All too often an existing home has far too little attic ventilation and some difficult choices for adding more.  We all know the existing, although somewhat old, method of one ft² of net free vent area (NFA) for every 300 ft² of attic floor space and double that if the ceiling plane has not been well air sealed.  Whatever that number comes out to be should be roughly divided half high and half low.  60/40 and 40/60 cold country vs ac country are options.  But when you are short on vent area and cash, here is a detail not often mentioned.

The NFA is only part of the ventilation equation.  The other half is the pressure across those vents.  A 10 ft attic will have twice the attic stack pressure of a 5 ft attic.  Now, I would have to do a bunch of reading to find out what height attic those old calculations were based upon, but a simple fudge factor would be, short attics need more and tall attics may get by with less.

Feel free to post any references that show how to adjust for attic height, fudge is good but real numbers taste better.

Bud

Tags: attic, ventilation

Views: 2969

Reply to This

Replies to This Discussion

<We use it because we are stuck with it!>  I agree that's what we are doing, but that doesn't make it right.

<No one likes change!>  As you know, I've already encountered that!  But it would be hypocritical of us to complain about other contractors following old habits while we have in front of us a standard from the same "hand me down" origin.

<No one really understands why attic ventilation needs to happen.> Although home owners may not understand, we (all auditors and related contractors) should.

<How to make it work correctly … with incorrect work... > That is often the challenge with a retrofit and add to that, the solution will often have a very limited budget.  Thus it is good to know what is needed in each situation and whether there exists any wiggle room.

<It has gotten entrenched into code and we are stuck.> Stuck is not stopped, it just means we are going to have to dig a little to get out, and get a little muddy in the process.

There are few problems that a bunch of money can't fix, but very few owners will pop for those expensive solutions.  If a house needs more ventilation, the owners deserve to know if the estimated solution is a wag or one based upon their home and their location.  The 1:300 is a wag and we can do better.  I was hoping someone had.

Bud

Bud,  I know you believe every house is a unique structure and worth individual attention.

If you have a 900 sf ranch with a full basement, or 1800 sf conditioned space. ca 1965.  No vaults etc. The 1:300 is 3 sf of attic ventilation. That would be NFA.  Ridge Vent is 11 NFA inches per foot.  Turtles are rated at 50 NFA for a 10 inch diameter (I don't buy that one, but I'm not rating them.) A 6 x 16 soffit rates out at 64 NFA.

3 sf = 432 sq in NFA.  Does not take much.

The 1:300 was about 2x of the 1:576, which Rowley said was OK. It is half the 1:186 that he thought was too much.  He was also talking about total ventilation -  Gable to Gable.  No high / low.

Food for thought.

John, to be honest, I don't think we can consider any of the Rowely work as relevant, 1939, cross ventilation only, and all done in a lab.  One could say we have had 70 years of field work to add credibility to his conclusions, however, there isn't a one size fits all solution.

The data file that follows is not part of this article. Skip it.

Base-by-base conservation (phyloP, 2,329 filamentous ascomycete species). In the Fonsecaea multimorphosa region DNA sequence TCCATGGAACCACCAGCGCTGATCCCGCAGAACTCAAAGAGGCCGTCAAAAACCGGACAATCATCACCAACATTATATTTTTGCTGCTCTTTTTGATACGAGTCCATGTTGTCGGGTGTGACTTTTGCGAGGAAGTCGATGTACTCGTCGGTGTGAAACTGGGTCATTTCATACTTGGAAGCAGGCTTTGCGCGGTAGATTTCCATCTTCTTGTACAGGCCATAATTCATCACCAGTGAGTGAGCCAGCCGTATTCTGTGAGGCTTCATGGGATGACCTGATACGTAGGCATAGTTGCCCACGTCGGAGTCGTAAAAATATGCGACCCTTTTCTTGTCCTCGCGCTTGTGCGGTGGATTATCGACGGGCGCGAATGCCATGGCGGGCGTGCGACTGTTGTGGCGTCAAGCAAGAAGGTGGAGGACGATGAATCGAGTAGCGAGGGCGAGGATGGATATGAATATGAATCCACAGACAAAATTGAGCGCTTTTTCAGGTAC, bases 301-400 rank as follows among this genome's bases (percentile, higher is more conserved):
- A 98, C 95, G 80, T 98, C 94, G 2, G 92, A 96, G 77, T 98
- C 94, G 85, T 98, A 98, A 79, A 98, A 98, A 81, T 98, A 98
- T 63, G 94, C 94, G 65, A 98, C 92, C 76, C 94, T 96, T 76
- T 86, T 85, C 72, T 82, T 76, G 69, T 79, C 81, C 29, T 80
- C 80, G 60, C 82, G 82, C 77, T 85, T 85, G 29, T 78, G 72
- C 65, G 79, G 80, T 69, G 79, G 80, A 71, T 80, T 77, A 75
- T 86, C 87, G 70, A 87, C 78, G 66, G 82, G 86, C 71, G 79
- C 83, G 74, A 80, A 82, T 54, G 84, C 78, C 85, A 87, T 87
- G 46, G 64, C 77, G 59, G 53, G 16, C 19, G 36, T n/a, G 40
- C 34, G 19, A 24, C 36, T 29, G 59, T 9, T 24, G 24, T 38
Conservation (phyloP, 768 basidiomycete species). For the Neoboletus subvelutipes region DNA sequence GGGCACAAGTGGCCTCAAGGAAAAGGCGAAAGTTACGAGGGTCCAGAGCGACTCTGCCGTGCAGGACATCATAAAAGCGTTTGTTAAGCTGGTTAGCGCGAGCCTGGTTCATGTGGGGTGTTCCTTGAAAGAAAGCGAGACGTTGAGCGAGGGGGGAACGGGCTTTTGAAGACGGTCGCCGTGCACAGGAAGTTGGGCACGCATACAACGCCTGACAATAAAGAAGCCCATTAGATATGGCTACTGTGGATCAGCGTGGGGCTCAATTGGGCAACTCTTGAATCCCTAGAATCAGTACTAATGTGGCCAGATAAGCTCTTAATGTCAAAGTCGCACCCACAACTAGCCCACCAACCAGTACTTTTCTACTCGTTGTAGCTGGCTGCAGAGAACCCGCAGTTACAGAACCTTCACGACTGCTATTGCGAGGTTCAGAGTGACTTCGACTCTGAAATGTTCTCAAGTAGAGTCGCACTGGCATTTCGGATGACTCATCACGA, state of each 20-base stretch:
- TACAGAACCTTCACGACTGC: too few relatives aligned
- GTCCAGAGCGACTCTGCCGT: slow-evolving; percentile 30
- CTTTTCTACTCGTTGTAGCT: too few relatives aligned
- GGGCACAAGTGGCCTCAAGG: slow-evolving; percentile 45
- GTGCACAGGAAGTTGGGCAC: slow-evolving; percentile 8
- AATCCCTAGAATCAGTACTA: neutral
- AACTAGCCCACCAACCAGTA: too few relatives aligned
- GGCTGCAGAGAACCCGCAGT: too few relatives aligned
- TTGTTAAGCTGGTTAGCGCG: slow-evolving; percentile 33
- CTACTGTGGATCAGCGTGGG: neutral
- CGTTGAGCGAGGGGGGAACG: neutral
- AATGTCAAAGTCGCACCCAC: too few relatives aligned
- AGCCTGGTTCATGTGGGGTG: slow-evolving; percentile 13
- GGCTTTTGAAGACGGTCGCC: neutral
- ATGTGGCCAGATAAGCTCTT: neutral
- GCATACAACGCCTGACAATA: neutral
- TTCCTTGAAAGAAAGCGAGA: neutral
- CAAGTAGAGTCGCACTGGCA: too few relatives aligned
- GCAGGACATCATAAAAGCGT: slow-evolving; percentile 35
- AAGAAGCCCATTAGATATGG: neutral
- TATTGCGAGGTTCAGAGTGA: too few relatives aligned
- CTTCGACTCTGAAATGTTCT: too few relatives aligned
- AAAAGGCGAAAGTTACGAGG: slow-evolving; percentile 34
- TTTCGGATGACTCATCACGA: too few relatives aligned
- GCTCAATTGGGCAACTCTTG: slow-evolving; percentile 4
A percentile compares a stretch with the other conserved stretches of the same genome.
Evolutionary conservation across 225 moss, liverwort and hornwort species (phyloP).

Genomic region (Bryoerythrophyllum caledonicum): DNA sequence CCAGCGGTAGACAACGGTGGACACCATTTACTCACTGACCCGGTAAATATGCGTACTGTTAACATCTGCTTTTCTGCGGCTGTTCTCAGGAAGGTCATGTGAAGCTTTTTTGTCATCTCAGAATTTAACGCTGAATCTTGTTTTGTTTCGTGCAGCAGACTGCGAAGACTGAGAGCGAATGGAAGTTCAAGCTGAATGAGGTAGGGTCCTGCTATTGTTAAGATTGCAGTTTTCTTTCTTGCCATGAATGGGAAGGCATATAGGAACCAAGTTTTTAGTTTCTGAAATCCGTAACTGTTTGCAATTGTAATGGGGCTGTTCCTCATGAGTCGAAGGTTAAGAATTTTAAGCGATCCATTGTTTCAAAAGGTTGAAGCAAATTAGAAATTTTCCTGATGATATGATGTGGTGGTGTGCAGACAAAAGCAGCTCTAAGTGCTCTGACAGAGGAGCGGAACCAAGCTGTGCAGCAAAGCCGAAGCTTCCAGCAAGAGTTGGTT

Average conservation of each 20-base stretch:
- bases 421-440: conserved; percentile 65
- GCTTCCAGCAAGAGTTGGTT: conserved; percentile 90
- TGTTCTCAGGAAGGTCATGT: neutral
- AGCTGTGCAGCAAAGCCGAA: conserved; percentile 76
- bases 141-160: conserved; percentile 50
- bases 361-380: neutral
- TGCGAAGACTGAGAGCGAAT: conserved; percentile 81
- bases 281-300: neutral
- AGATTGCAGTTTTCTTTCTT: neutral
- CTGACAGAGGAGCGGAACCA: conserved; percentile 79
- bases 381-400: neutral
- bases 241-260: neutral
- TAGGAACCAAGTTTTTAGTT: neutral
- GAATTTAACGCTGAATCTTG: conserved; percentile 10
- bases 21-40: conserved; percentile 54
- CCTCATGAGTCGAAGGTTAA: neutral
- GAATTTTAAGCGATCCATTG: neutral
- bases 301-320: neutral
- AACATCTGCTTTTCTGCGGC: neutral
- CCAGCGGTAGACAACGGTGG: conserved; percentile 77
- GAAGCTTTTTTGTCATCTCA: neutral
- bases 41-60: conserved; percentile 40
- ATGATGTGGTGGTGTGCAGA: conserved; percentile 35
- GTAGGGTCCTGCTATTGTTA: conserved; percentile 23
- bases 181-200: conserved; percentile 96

If we look at just the cross ventilation limitations, as compared to what we experience with a good ridge and soffit combination, there is no way equal vent areas will produce the same effective air flow.  That alone should allow one to install substantially less NFA for a ridge/soffit install.

Then, 1939 is even older than I am.  A lot has changed since then and our understanding of attic issues has improved, I hope. 

Your example is for 1:300, which assumes an air sealed ceiling, but that is not always the case and certainly wasn't way back then.  So air sealed or not is a factor of two, height can be another factor of two and other variables can probably push that 3 ft² to anywhere between 10 ft² to zero.  I'm exaggerating, but there is a cost that goes with ventilation and we need a better way to pick a number.

Bud

RSS

Videos

  • Add Videos
  • View All

Twitter

Latest Activity

Jim Gunshinan's blog post was featured

A Healthy Home and a Healthy Bottom Line

There has been a lot of interest of late in the weatherization and broader home performance…See More
14 hours ago
Jonathan Beers commented on Home Energy Magazine's blog post Natural Gas is Becoming Less Attractive
"The carbon intensity of electricity use (lbs. of CO2/MWh) varies a lot from region to region. For…"
15 hours ago
Diane Chojnowski posted events
17 hours ago
Diane Chojnowski's 4 events were featured
17 hours ago
Diane Chojnowski updated an event
Thumbnail

Midwest Energy Solutions Conference at Chicago Hilton & Towers

March 7, 2017 to March 8, 2017
Once a year, MEEA invites all energy stakeholders to gather at our annual Midwest Energy Solutions…See More
17 hours ago
Home Energy Magazine's blog post was featured

Natural Gas is Becoming Less Attractive

The United States and Canada have been fortunate to have access to natural gas for space heating,…See More
18 hours ago
Home Energy Magazine posted a blog post

Natural Gas is Becoming Less Attractive

The United States and Canada have been fortunate to have access to natural gas for space heating,…See More
20 hours ago
Jim Gunshinan posted a blog post

A Healthy Home and a Healthy Bottom Line

There has been a lot of interest of late in the weatherization and broader home performance…See More
20 hours ago

© 2016   Created by Lawrence Berkeley National Laboratory.   Powered by

Badges  |  Report an Issue  |  Terms of Service